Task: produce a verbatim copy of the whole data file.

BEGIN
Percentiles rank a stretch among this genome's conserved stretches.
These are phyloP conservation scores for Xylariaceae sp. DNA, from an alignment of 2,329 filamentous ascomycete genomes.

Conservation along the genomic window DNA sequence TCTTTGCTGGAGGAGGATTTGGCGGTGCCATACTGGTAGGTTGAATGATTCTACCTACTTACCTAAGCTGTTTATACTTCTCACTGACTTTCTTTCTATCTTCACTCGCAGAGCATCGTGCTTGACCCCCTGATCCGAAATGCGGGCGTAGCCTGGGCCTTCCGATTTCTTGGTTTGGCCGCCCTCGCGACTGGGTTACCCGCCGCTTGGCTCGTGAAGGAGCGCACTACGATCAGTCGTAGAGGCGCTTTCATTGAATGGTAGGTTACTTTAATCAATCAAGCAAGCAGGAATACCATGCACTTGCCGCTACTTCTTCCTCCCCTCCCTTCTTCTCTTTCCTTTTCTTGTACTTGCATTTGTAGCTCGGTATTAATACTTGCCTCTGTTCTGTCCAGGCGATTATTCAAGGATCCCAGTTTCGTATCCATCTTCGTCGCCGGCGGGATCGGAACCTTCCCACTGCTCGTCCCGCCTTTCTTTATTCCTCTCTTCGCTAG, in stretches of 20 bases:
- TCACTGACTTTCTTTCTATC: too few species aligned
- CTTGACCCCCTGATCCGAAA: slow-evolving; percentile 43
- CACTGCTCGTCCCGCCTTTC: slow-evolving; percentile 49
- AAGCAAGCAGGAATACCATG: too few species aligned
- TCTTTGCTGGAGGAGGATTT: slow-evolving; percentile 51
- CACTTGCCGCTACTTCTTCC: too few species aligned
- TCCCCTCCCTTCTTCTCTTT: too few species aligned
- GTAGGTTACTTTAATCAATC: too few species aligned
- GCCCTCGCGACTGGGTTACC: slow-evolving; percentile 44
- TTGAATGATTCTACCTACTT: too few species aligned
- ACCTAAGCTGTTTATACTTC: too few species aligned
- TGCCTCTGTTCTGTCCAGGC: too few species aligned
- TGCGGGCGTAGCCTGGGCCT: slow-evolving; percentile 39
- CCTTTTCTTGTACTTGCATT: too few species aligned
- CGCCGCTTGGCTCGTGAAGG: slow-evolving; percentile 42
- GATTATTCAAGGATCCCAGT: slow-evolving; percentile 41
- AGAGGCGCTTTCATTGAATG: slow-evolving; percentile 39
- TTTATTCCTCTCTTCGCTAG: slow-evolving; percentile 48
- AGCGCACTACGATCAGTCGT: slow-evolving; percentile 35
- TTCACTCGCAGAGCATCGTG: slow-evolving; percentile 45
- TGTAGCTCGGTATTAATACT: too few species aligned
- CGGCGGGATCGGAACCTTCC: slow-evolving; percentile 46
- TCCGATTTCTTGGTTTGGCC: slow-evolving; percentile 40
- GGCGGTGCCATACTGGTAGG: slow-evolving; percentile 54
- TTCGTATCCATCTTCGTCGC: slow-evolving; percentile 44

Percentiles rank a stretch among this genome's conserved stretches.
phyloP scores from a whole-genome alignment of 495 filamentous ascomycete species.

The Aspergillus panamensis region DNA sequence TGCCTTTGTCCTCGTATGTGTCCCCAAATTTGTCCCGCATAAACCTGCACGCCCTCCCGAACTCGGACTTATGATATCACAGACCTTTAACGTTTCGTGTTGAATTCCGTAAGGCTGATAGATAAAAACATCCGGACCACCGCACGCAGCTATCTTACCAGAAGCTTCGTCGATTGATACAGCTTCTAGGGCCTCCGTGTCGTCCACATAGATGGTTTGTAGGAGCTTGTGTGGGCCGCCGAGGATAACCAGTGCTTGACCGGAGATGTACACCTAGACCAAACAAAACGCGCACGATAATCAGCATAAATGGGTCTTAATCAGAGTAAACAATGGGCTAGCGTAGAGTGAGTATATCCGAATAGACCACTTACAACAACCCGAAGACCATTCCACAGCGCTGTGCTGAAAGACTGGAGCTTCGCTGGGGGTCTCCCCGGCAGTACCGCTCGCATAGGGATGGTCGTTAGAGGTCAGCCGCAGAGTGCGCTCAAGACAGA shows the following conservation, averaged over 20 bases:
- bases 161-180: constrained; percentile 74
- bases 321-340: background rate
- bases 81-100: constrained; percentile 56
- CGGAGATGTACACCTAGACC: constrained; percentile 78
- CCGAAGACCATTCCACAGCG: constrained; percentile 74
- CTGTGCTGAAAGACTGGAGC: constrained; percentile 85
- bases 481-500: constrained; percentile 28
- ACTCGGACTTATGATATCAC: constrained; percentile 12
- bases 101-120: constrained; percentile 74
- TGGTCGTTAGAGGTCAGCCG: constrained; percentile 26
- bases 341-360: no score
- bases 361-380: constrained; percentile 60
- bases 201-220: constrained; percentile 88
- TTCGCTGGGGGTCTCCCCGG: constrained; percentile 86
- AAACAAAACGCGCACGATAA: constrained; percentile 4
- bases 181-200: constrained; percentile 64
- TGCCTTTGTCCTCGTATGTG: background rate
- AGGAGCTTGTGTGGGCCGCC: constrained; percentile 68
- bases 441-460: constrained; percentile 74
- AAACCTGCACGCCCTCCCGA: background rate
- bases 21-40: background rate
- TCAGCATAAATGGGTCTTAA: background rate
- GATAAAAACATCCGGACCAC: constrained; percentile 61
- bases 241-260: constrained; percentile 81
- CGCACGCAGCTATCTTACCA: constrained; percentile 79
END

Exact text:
Percentiles rank a stretch among this genome's conserved stretches.
These are phyloP conservation scores for Xylariaceae sp. DNA, from an alignment of 2,329 filamentous ascomycete genomes.

Conservation along the genomic window DNA sequence TCTTTGCTGGAGGAGGATTTGGCGGTGCCATACTGGTAGGTTGAATGATTCTACCTACTTACCTAAGCTGTTTATACTTCTCACTGACTTTCTTTCTATCTTCACTCGCAGAGCATCGTGCTTGACCCCCTGATCCGAAATGCGGGCGTAGCCTGGGCCTTCCGATTTCTTGGTTTGGCCGCCCTCGCGACTGGGTTACCCGCCGCTTGGCTCGTGAAGGAGCGCACTACGATCAGTCGTAGAGGCGCTTTCATTGAATGGTAGGTTACTTTAATCAATCAAGCAAGCAGGAATACCATGCACTTGCCGCTACTTCTTCCTCCCCTCCCTTCTTCTCTTTCCTTTTCTTGTACTTGCATTTGTAGCTCGGTATTAATACTTGCCTCTGTTCTGTCCAGGCGATTATTCAAGGATCCCAGTTTCGTATCCATCTTCGTCGCCGGCGGGATCGGAACCTTCCCACTGCTCGTCCCGCCTTTCTTTATTCCTCTCTTCGCTAG, in stretches of 20 bases:
- TCACTGACTTTCTTTCTATC: too few species aligned
- CTTGACCCCCTGATCCGAAA: slow-evolving; percentile 43
- CACTGCTCGTCCCGCCTTTC: slow-evolving; percentile 49
- AAGCAAGCAGGAATACCATG: too few species aligned
- TCTTTGCTGGAGGAGGATTT: slow-evolving; percentile 51
- CACTTGCCGCTACTTCTTCC: too few species aligned
- TCCCCTCCCTTCTTCTCTTT: too few species aligned
- GTAGGTTACTTTAATCAATC: too few species aligned
- GCCCTCGCGACTGGGTTACC: slow-evolving; percentile 44
- TTGAATGATTCTACCTACTT: too few species aligned
- ACCTAAGCTGTTTATACTTC: too few species aligned
- TGCCTCTGTTCTGTCCAGGC: too few species aligned
- TGCGGGCGTAGCCTGGGCCT: slow-evolving; percentile 39
- CCTTTTCTTGTACTTGCATT: too few species aligned
- CGCCGCTTGGCTCGTGAAGG: slow-evolving; percentile 42
- GATTATTCAAGGATCCCAGT: slow-evolving; percentile 41
- AGAGGCGCTTTCATTGAATG: slow-evolving; percentile 39
- TTTATTCCTCTCTTCGCTAG: slow-evolving; percentile 48
- AGCGCACTACGATCAGTCGT: slow-evolving; percentile 35
- TTCACTCGCAGAGCATCGTG: slow-evolving; percentile 45
- TGTAGCTCGGTATTAATACT: too few species aligned
- CGGCGGGATCGGAACCTTCC: slow-evolving; percentile 46
- TCCGATTTCTTGGTTTGGCC: slow-evolving; percentile 40
- GGCGGTGCCATACTGGTAGG: slow-evolving; percentile 54
- TTCGTATCCATCTTCGTCGC: slow-evolving; percentile 44

Percentiles rank a stretch among this genome's conserved stretches.
phyloP scores from a whole-genome alignment of 495 filamentous ascomycete species.

The Aspergillus panamensis region DNA sequence TGCCTTTGTCCTCGTATGTGTCCCCAAATTTGTCCCGCATAAACCTGCACGCCCTCCCGAACTCGGACTTATGATATCACAGACCTTTAACGTTTCGTGTTGAATTCCGTAAGGCTGATAGATAAAAACATCCGGACCACCGCACGCAGCTATCTTACCAGAAGCTTCGTCGATTGATACAGCTTCTAGGGCCTCCGTGTCGTCCACATAGATGGTTTGTAGGAGCTTGTGTGGGCCGCCGAGGATAACCAGTGCTTGACCGGAGATGTACACCTAGACCAAACAAAACGCGCACGATAATCAGCATAAATGGGTCTTAATCAGAGTAAACAATGGGCTAGCGTAGAGTGAGTATATCCGAATAGACCACTTACAACAACCCGAAGACCATTCCACAGCGCTGTGCTGAAAGACTGGAGCTTCGCTGGGGGTCTCCCCGGCAGTACCGCTCGCATAGGGATGGTCGTTAGAGGTCAGCCGCAGAGTGCGCTCAAGACAGA shows the following conservation, averaged over 20 bases:
- bases 161-180: constrained; percentile 74
- bases 321-340: background rate
- bases 81-100: constrained; percentile 56
- CGGAGATGTACACCTAGACC: constrained; percentile 78
- CCGAAGACCATTCCACAGCG: constrained; percentile 74
- CTGTGCTGAAAGACTGGAGC: constrained; percentile 85
- bases 481-500: constrained; percentile 28
- ACTCGGACTTATGATATCAC: constrained; percentile 12
- bases 101-120: constrained; percentile 74
- TGGTCGTTAGAGGTCAGCCG: constrained; percentile 26
- bases 341-360: no score
- bases 361-380: constrained; percentile 60
- bases 201-220: constrained; percentile 88
- TTCGCTGGGGGTCTCCCCGG: constrained; percentile 86
- AAACAAAACGCGCACGATAA: constrained; percentile 4
- bases 181-200: constrained; percentile 64
- TGCCTTTGTCCTCGTATGTG: background rate
- AGGAGCTTGTGTGGGCCGCC: constrained; percentile 68
- bases 441-460: constrained; percentile 74
- AAACCTGCACGCCCTCCCGA: background rate
- bases 21-40: background rate
- TCAGCATAAATGGGTCTTAA: background rate
- GATAAAAACATCCGGACCAC: constrained; percentile 61
- bases 241-260: constrained; percentile 81
- CGCACGCAGCTATCTTACCA: constrained; percentile 79